Lock On: Modern Air Combat
|Publisher:||UbiSoft, 1C Company|
|Genres:||Simulator / Flight Simulator|
|Release Date:||November 30, 2003|
|Game Modes:||Singlepalyer / Multiplayer|
Sequel to Flanker scores a direct hit.
Lock On: Modern Air Combat is a work of Eagle Dynamics, the creators of the Su-27 Flanker series, and comes at a time when flight sims were in general freefall all-around. In many respects this is a continuation of Flanker 2.5, and were it not for the sheer variety of flyable planes, it wouldn’t be inappropriate to call it “Flanker 3.0.” While the interface and basic feel will be familiar to Flanker fans, everything from the graphics engine to the AI and sheer number of flyable aircraft has been updated.
Outflanking The Flanker
The most welcome change is the addition of flyable American jets to the mix—the F-15 Eagle fighter and the A-10 Warthog ground-attack jet. This not only allows a different combat experience, but also makes for much more interesting multiplayer action, since you can finally take Western jets up against their Russian counterparts. To complement the A-10 on the Russian side, Lock On includes the Su-25 Frogfoot, a similarly heavily armed but slow attack jet. Rounding out the list of flyable planes are the familiar Su-27 and Su-33 Flankers, as well as the widely spread MiG-29 Fulcrum.
The level of detail in each plane is unprecedented. At first glance you’d assume the instrument panels were high-res bitmaps, at least until you hit the view hat and see that they’re actually stunningly rendered fully 3D virtual cockpits. And these aren’t simplified renditions-systems, as the F-15’s APG-63 radar and the A-10’s Maverick TVM display will be rendered in full detail. (There’s an “easy” radar for those who just want to hop in and start shooting.) Tutorial missions and detailed PDF “Dash-1” systems manuals for each plane will help you earn your pilot’s wings, but know in advance that it will take a good deal of work just to learn let alone master any of the six planes.
Flight modeling feels authentic, with significant handling differences between aircraft. AI pilots are much smarter here than in the Flanker games. They split as they enter the fight, use terrain masking to evade contact, and effectively deploy chaff and flares to spoof your missiles.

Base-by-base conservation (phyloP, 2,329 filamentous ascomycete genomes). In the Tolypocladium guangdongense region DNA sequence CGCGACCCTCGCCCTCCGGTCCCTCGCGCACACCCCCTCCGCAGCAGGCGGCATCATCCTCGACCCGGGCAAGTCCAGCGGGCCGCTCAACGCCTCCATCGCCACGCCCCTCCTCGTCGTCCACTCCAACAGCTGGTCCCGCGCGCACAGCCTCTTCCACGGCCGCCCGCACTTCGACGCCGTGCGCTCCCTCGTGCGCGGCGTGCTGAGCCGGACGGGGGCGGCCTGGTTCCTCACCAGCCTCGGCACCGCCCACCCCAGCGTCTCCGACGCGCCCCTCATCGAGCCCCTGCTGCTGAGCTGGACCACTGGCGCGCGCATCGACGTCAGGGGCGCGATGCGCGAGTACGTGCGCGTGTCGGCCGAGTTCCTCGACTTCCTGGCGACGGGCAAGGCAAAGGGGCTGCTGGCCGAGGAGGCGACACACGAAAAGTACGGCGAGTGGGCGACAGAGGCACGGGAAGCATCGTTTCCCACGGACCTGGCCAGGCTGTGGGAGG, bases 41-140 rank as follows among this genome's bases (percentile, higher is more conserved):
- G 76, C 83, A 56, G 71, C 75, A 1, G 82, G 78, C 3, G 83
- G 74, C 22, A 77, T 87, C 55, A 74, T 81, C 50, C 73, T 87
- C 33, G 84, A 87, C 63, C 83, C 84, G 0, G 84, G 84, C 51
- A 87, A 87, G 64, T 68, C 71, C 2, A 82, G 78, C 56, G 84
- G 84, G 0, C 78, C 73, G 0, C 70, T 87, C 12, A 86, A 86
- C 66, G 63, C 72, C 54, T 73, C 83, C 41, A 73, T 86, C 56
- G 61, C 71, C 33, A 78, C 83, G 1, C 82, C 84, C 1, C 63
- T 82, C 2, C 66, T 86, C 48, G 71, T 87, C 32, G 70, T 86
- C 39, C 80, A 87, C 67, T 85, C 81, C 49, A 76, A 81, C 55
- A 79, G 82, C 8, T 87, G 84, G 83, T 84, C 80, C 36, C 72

Lock On’s graphic engine is stunning, with the feel of flying through cloud cover being suitably awe inspiring.. The terrain and atmosphere effects are amazingly immersive – morning fog, sun rays peeking through the clouds, and realistic haze truly make you feel you’re flying the unfriendly skies. Aircraft look amazing, and small details like the F-15’s air intakes adjusting at high angles of attack really bring out the attention given by Eagle Dynamics.
Unfortunately, the dynamic campaign initially planned was lost when a key programmer left the team. Instead, Lock On will ship with scripted campaign missions. But the addition of random elements—such as unit placement, time of day, and weapons loadout—will mean that the scripted missions won’t play the same way twice. The campaign will feature persistent damage—take out a factory on one mission and it will remain destroyed on the next. The loss of the dynamic campaign is disappointing, but not a game killer. Far from it, as anyone looking to get the full punch of flying a jet fighter (and has the joystick and rudder pedal set to go with it) will want to try Lock On.
System Requirements: PIII 800 MHz, 256 MB RAM, 32 MB Video, 1.1 GB HDD, Win98/2K/XP
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